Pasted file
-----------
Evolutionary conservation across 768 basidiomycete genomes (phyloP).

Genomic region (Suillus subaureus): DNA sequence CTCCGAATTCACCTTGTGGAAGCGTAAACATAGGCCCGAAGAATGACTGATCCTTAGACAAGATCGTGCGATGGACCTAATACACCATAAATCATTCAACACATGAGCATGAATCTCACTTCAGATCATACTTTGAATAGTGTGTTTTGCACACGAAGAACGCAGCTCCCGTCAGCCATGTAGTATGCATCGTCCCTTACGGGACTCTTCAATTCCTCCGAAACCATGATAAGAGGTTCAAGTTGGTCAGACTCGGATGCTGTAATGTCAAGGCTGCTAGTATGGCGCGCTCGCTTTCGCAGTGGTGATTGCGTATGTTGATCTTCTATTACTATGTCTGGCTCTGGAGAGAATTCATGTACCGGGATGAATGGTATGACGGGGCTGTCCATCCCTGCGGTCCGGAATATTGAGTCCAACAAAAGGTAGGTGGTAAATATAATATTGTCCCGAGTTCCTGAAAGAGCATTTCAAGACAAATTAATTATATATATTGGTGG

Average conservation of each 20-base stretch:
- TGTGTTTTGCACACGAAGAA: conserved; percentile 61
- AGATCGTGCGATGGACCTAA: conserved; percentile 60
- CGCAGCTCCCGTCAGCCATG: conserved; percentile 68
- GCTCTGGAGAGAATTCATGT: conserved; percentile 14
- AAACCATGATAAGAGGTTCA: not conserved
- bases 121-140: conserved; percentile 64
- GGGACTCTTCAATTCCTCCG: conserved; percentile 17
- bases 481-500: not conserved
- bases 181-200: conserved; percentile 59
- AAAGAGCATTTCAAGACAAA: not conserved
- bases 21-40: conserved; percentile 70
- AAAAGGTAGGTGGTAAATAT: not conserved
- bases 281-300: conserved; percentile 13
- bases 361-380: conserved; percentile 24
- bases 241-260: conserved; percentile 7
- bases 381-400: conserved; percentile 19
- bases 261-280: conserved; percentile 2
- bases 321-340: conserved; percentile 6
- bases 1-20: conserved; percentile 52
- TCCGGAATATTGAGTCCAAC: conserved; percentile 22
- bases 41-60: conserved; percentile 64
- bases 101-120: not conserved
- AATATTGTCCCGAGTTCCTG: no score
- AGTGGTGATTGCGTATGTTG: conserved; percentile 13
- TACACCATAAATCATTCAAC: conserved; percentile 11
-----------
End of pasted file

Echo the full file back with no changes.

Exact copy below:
Evolutionary conservation across 768 basidiomycete genomes (phyloP).

Genomic region (Suillus subaureus): DNA sequence CTCCGAATTCACCTTGTGGAAGCGTAAACATAGGCCCGAAGAATGACTGATCCTTAGACAAGATCGTGCGATGGACCTAATACACCATAAATCATTCAACACATGAGCATGAATCTCACTTCAGATCATACTTTGAATAGTGTGTTTTGCACACGAAGAACGCAGCTCCCGTCAGCCATGTAGTATGCATCGTCCCTTACGGGACTCTTCAATTCCTCCGAAACCATGATAAGAGGTTCAAGTTGGTCAGACTCGGATGCTGTAATGTCAAGGCTGCTAGTATGGCGCGCTCGCTTTCGCAGTGGTGATTGCGTATGTTGATCTTCTATTACTATGTCTGGCTCTGGAGAGAATTCATGTACCGGGATGAATGGTATGACGGGGCTGTCCATCCCTGCGGTCCGGAATATTGAGTCCAACAAAAGGTAGGTGGTAAATATAATATTGTCCCGAGTTCCTGAAAGAGCATTTCAAGACAAATTAATTATATATATTGGTGG

Average conservation of each 20-base stretch:
- TGTGTTTTGCACACGAAGAA: conserved; percentile 61
- AGATCGTGCGATGGACCTAA: conserved; percentile 60
- CGCAGCTCCCGTCAGCCATG: conserved; percentile 68
- GCTCTGGAGAGAATTCATGT: conserved; percentile 14
- AAACCATGATAAGAGGTTCA: not conserved
- bases 121-140: conserved; percentile 64
- GGGACTCTTCAATTCCTCCG: conserved; percentile 17
- bases 481-500: not conserved
- bases 181-200: conserved; percentile 59
- AAAGAGCATTTCAAGACAAA: not conserved
- bases 21-40: conserved; percentile 70
- AAAAGGTAGGTGGTAAATAT: not conserved
- bases 281-300: conserved; percentile 13
- bases 361-380: conserved; percentile 24
- bases 241-260: conserved; percentile 7
- bases 381-400: conserved; percentile 19
- bases 261-280: conserved; percentile 2
- bases 321-340: conserved; percentile 6
- bases 1-20: conserved; percentile 52
- TCCGGAATATTGAGTCCAAC: conserved; percentile 22
- bases 41-60: conserved; percentile 64
- bases 101-120: not conserved
- AATATTGTCCCGAGTTCCTG: no score
- AGTGGTGATTGCGTATGTTG: conserved; percentile 13
- TACACCATAAATCATTCAAC: conserved; percentile 11